Since a terminal pore is indicative of chemosensory function, its presence in the AS corroborates the conclusion from the ablation experiments that the chemical stimulus eliciting AGB is detected by these sensilla. l-Glutamate is by far the most potent substance eliciting AGB(Barbato and Daniel, 1997). AS are therefore expected to contain chemosensory neurons responding to l-glutamate. While it is known that the lateral flagellum of P. argus contains numerous l-glutamate-sensitive units(Laverack, 1964; Johnson and Ache, 1978; Derby et al., 1991) and with biochemical assays specific, independent binding sites for l-glutamate have been identified(Burgess and Derby, 1997), it will require selective recordings from AS to characterize the glutamate sensitivity of their chemosensory neurons, including why such a high concentration of l-glutamate (>0.1 mmol l–1) is necessary for eliciting AGB (Barbato and Daniel, 1997).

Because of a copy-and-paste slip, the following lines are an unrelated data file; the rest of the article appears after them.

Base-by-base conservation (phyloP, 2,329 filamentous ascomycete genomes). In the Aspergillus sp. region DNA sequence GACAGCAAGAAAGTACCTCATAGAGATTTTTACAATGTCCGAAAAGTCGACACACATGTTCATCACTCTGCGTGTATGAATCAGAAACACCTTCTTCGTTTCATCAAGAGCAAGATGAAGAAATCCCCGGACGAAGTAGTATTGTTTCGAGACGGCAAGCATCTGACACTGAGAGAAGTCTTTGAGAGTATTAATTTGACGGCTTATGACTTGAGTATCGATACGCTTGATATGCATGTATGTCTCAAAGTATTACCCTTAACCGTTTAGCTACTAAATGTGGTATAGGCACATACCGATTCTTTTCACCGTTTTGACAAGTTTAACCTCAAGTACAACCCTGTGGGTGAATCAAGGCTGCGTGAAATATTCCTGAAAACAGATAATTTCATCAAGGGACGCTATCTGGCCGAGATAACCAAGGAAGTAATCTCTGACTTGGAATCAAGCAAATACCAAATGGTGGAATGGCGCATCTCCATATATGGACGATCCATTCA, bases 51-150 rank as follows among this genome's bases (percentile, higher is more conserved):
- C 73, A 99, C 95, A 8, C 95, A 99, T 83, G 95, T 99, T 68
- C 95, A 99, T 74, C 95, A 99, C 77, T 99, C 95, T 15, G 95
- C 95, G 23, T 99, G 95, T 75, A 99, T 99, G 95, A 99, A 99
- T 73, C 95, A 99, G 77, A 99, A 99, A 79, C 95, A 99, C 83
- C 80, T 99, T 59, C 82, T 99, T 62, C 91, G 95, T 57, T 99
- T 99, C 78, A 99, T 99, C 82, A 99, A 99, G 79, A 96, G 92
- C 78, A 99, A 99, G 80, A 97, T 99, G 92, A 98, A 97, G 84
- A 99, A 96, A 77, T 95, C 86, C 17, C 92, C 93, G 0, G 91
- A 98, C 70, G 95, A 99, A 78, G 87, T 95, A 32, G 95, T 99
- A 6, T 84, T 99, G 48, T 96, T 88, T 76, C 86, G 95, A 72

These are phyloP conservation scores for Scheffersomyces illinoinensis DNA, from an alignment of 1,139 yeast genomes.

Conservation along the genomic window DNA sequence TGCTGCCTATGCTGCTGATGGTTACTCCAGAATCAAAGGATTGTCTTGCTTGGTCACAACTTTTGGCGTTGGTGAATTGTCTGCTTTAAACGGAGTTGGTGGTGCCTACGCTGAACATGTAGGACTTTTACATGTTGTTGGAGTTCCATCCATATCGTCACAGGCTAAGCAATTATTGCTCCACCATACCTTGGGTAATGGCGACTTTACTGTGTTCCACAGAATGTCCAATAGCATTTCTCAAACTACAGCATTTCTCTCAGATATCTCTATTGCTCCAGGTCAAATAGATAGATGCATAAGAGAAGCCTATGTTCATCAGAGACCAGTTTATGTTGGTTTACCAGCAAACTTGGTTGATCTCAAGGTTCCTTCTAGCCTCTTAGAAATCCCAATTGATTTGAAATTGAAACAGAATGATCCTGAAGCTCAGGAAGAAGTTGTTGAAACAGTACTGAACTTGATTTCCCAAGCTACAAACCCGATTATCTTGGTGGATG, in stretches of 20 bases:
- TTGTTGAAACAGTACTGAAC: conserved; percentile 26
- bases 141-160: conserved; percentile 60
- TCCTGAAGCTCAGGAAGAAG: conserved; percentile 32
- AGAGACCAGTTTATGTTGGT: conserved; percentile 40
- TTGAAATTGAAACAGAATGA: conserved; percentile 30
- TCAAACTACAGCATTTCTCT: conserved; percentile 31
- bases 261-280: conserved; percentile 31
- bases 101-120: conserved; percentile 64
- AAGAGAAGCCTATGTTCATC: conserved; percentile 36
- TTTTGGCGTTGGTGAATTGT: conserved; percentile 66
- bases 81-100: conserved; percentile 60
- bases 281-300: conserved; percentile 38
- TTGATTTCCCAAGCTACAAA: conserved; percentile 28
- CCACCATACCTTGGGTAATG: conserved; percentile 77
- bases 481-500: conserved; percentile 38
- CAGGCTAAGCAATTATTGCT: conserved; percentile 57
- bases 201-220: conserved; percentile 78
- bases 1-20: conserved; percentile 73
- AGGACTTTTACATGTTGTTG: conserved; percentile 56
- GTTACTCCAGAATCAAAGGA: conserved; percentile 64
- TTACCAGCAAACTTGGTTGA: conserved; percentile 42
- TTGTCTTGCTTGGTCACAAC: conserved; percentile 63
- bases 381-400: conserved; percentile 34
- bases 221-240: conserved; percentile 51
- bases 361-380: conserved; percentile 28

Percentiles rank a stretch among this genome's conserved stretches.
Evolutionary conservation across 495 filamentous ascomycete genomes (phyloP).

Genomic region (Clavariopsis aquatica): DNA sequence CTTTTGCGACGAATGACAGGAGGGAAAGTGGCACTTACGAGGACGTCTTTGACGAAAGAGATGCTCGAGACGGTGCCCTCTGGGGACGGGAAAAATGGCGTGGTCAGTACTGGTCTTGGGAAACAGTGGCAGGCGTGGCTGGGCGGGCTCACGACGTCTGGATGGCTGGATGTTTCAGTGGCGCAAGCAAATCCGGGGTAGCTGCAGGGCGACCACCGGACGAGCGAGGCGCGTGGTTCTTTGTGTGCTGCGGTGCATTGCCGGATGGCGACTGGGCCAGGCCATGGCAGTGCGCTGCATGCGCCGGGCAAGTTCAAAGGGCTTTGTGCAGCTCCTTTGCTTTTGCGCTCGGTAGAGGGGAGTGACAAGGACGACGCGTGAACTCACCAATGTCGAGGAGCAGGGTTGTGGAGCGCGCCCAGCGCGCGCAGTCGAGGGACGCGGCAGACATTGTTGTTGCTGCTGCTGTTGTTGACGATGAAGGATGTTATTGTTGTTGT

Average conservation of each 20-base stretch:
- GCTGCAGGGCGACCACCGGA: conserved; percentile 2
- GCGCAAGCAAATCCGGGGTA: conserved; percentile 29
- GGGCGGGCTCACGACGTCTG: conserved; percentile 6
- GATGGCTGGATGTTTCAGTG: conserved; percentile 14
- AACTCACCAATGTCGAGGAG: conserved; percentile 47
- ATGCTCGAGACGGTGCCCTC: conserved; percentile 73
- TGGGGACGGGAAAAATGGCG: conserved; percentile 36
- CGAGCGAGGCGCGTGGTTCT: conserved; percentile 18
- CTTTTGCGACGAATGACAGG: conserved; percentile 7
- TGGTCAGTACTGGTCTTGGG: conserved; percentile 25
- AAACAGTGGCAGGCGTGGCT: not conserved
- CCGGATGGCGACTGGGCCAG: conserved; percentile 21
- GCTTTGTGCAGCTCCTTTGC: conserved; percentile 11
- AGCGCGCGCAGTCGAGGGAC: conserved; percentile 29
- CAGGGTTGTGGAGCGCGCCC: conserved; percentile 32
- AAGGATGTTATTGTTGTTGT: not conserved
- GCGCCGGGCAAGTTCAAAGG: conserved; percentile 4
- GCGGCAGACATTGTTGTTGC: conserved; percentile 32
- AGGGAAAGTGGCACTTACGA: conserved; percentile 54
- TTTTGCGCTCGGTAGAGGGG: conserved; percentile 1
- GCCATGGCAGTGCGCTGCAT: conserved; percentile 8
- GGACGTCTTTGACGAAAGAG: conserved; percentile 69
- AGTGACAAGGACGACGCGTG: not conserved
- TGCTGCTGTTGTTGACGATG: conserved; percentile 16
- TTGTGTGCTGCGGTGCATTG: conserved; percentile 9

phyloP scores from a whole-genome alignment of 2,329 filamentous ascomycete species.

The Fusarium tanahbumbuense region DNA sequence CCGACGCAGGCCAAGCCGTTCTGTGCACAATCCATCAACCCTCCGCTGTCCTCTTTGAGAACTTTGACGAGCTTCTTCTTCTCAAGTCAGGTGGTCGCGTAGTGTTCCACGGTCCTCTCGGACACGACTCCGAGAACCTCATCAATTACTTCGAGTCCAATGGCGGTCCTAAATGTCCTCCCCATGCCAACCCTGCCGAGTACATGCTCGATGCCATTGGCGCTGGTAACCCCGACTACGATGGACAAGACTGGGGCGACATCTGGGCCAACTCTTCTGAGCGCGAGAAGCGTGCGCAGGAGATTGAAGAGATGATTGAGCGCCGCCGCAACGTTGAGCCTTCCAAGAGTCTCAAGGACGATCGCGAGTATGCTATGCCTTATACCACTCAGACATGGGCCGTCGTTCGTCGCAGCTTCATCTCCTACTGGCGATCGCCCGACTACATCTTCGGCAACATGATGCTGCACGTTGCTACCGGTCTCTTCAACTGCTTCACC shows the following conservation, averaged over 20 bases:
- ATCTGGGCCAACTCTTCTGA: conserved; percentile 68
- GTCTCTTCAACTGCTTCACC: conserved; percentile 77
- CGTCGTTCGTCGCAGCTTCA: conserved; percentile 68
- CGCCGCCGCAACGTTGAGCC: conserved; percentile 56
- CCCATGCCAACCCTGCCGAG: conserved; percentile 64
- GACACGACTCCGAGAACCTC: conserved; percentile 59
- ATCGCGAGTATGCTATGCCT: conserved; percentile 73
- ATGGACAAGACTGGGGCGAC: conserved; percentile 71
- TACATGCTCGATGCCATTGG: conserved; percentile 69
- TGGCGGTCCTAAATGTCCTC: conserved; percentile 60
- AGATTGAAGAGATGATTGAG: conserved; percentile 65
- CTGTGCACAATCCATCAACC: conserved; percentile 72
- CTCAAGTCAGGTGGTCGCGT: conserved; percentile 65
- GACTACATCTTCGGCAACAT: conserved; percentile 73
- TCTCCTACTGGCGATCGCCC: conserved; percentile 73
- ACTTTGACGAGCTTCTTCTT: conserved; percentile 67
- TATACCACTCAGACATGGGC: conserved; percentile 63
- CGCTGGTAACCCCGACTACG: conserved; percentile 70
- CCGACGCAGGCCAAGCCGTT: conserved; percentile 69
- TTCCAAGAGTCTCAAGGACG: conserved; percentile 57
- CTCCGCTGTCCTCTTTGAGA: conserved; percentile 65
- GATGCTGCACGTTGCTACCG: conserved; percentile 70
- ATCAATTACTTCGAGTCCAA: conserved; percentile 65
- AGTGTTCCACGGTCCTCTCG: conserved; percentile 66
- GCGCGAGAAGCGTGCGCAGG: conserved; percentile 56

The presence of a scolopale in the base region of the asymmetric setae indicates an additional mechanosensory function. The general notion is that simple setae of decapod crustaceans do not respond to subtle stimuli such as water movements, but are rather insensitive and require direct touch to be stimulated (Garm et al.,2004). The very tight articulation of the setal shaft of the AS in the socket and the surrounding cuticular bulge is consistent with this scheme and suggests that they need direct touch for activation. Given that the AS are located within the rows of very stout guard setae, they are well shielded from touching larger outside objects when the antennule moves, suggesting that they are activated in other ways. The execution of AGB appears to be one likely way in which the AS could be activated since the antennular flagella are forcefully pulled through the third maxillipeds during this behavior, which likely causes a deflection of the AS. Another possible mode of direct mechanical stimulation of the AS is suggested by the direction in which their setal shaft faces. The shaft of the AS is articulated and kinked in such a way as to project `inwards' towards the rows of aesthetascs and to come into direct contact with about half of the aesthetascs in one row. This construction indicates that the AS are loosely mechanically coupled to the shafts of the aesthetascs and that they could be activated when several aesthetascs move simultaneously. Such simultaneous movements of the aesthetascs occur regularly not only in AGB but also in antennular flicking(Gleeson et al., 1993; Koehl et al., 2001). Thus the AS seem to be well suited to monitor the displacement of the aesthetascs during flicking and possibly other antennular movements, a function that appears to be quite useful given that the aesthetascs themselves lack mechanosensory innervation (Grünert and Ache, 1988). It is conceivable that in this indirect way the AS might also be able to detect `abnormal' movement patterns of the aesthetascs caused, for instance, by epibiotic organisms growing on them or by larger objects lodging between them. If this is so, then AS could elicit AGB not only upon chemical but also upon this kind of mechanical stimulation. The possibility of a mechanical elicitation of AGB has not been studied in detail so far, but has been reported to occur in crabs(Snow, 1973).